Ming Tsai has always taken an East meets West approach to food. That passion has put the chef in the middle of a battle to become the next Iron Chef on the Food Network.
Chef Tsai, who started with a Boston restaurant called Blue Ginger, has a new cookbook, "Simply Ming: One Pot Meals."
Chef Tsai believes there are four basic needs in everyday cooking: taste, healthfulness, simplicity, and affordability. Broken down into seven techniques of one-pot cooking-- including braising, wokking, sauteeing, roasting, high-temperature cooking, tossing, and soups-- the book offers 85 recipes.
Every ingredient can be found at your local market and every recipe will track its salt and fat intakes, as well as allergens. Every meal will feed four for about $20.
Ming was raised in Dayton, Ohio, where he spent hours cooking alongside his mother and father at their family-owned restaurant, Mandarin Kitchen. His love of cooking and eating great food was forged in these early years, while also gaining valuable experience in front and back of the house.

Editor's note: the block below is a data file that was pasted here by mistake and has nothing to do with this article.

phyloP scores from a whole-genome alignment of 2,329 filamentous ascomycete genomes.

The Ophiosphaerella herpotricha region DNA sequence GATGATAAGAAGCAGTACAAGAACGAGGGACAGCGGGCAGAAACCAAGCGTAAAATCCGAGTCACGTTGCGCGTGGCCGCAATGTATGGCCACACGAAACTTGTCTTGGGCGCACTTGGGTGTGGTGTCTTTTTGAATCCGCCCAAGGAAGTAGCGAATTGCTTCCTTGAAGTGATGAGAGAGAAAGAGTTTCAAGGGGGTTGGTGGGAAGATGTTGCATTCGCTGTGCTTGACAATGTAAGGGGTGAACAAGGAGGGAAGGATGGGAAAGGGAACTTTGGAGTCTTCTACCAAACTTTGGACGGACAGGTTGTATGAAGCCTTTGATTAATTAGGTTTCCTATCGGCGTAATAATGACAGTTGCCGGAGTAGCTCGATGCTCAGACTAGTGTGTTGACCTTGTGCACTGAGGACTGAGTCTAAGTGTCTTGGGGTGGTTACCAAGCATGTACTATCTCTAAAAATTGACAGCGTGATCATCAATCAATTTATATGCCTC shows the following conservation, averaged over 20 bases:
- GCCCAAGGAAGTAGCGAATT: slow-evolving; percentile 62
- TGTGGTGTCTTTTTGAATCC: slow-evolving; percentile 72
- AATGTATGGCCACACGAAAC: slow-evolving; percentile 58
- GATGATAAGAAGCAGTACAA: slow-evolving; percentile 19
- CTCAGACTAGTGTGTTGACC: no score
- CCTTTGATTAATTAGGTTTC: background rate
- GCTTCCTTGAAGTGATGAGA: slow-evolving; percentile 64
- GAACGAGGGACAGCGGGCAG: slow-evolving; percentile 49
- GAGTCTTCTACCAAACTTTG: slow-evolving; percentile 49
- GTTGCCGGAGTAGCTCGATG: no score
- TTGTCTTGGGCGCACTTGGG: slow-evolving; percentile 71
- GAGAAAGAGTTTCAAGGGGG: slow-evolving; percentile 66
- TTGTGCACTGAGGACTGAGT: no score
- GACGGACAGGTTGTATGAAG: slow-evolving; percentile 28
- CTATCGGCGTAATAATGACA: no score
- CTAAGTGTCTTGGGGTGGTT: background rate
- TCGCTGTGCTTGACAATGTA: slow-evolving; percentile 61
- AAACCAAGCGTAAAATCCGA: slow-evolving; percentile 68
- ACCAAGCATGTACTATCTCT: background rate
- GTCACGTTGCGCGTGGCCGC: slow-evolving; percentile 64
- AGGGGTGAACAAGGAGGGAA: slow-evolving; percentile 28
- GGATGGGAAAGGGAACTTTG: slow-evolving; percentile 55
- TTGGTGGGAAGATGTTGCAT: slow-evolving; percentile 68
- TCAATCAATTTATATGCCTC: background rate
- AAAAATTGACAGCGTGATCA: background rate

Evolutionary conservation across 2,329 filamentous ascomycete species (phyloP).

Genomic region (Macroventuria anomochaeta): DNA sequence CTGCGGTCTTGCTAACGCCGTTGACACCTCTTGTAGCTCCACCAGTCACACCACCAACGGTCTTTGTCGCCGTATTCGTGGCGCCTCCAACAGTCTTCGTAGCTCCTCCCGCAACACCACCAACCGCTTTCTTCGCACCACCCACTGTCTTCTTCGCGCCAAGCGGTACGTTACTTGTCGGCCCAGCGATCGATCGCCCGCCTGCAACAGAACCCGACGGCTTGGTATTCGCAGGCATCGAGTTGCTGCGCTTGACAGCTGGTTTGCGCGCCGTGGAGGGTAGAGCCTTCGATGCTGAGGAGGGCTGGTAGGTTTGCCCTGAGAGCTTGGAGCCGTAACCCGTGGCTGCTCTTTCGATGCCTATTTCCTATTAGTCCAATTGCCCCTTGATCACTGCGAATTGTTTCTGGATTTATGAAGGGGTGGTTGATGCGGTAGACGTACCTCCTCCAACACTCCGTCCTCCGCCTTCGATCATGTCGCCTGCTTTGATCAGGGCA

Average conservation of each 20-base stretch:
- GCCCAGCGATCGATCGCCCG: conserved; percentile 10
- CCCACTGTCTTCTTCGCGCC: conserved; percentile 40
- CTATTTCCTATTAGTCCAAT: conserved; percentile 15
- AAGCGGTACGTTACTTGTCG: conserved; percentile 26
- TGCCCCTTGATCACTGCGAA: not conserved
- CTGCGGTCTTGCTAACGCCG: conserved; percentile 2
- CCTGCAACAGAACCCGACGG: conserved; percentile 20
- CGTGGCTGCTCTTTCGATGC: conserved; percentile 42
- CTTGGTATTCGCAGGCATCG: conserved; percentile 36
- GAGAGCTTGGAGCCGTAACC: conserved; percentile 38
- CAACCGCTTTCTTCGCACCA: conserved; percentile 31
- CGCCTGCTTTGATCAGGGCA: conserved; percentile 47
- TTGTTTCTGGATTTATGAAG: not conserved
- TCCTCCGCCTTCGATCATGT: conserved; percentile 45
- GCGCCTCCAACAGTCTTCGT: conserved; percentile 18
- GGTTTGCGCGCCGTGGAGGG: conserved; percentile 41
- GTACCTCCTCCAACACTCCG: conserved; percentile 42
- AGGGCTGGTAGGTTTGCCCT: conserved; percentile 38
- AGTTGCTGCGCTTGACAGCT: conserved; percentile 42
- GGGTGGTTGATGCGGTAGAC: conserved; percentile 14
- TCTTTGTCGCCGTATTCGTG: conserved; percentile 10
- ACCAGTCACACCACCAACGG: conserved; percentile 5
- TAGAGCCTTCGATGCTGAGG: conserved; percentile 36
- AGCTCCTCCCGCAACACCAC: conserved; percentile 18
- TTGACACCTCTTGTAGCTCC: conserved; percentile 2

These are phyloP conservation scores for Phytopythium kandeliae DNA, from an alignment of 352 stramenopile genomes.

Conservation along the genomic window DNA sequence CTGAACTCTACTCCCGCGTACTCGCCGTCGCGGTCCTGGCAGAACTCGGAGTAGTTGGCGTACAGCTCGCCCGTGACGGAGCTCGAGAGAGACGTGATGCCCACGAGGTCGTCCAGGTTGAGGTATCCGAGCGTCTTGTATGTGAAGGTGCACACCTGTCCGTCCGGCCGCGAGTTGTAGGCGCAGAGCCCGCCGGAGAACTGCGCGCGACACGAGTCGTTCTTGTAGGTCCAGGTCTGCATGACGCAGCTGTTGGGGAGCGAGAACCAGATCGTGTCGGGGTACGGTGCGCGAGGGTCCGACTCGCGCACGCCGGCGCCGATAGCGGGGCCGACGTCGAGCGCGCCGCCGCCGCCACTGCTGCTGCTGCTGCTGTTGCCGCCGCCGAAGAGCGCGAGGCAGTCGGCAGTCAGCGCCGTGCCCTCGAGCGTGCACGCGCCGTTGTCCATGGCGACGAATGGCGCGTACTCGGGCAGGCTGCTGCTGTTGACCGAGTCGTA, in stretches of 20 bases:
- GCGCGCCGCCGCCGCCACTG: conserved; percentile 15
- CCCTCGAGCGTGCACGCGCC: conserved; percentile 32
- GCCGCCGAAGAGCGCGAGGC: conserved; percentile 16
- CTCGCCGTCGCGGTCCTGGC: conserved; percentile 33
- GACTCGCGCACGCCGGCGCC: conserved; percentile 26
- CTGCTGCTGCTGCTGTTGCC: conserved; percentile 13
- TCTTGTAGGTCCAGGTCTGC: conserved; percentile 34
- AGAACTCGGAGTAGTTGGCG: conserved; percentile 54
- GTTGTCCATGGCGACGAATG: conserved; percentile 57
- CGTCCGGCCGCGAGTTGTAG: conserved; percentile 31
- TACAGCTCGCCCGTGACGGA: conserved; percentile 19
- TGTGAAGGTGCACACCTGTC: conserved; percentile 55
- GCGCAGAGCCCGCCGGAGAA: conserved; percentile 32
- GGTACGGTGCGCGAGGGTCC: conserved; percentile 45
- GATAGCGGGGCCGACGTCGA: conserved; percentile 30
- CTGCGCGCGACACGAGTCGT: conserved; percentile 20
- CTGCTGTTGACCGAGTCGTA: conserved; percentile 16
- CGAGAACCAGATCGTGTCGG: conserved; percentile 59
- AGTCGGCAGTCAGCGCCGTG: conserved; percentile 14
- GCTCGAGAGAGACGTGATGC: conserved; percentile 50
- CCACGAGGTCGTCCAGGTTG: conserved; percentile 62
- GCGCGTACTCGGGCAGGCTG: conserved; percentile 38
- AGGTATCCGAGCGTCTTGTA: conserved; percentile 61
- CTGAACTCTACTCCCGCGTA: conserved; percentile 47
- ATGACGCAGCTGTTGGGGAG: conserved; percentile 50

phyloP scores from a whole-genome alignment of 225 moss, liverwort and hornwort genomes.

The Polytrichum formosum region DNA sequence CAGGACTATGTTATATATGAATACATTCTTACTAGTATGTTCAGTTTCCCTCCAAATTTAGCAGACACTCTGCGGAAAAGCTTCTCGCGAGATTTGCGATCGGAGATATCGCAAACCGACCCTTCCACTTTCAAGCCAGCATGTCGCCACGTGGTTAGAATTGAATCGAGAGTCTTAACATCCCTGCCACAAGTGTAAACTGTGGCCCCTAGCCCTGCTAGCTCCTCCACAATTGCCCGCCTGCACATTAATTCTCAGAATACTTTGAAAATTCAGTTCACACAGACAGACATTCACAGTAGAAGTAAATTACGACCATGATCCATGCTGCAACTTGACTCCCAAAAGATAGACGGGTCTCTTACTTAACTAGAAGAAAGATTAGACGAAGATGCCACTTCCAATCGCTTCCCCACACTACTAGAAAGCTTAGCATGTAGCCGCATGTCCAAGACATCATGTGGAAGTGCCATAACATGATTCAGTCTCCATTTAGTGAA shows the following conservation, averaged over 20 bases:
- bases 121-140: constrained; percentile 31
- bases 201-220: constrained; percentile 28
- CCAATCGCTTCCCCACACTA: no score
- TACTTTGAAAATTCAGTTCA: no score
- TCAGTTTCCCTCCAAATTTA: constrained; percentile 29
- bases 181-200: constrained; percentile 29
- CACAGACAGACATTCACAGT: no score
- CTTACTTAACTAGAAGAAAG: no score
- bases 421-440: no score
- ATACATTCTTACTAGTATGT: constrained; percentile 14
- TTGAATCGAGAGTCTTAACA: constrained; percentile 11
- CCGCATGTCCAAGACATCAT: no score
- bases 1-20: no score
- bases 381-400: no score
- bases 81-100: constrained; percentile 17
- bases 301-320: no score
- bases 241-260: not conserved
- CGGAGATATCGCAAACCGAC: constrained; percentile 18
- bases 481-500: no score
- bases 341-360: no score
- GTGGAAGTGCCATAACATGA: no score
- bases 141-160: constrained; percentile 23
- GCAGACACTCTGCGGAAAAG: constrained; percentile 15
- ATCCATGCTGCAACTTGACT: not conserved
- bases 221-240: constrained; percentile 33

Ming headed east to attend school at Phillips Academy Andover. From there, Ming continued to Yale University, earning his degree in Mechanical Engineering. During this time, Ming spent his junior summer at Le Cordon Bleu cooking school in Paris.
After graduating from Yale, Ming worked in kitchens around the globe. He trained under renowned Pastry Chef Pierre Herme in Paris and in Osaka with Sushi Master Kobayashi. Upon his return to the United States, Ming enrolled in graduate school at Cornell University, earning a Master's degree in Hotel Administration and Hospitality Marketing.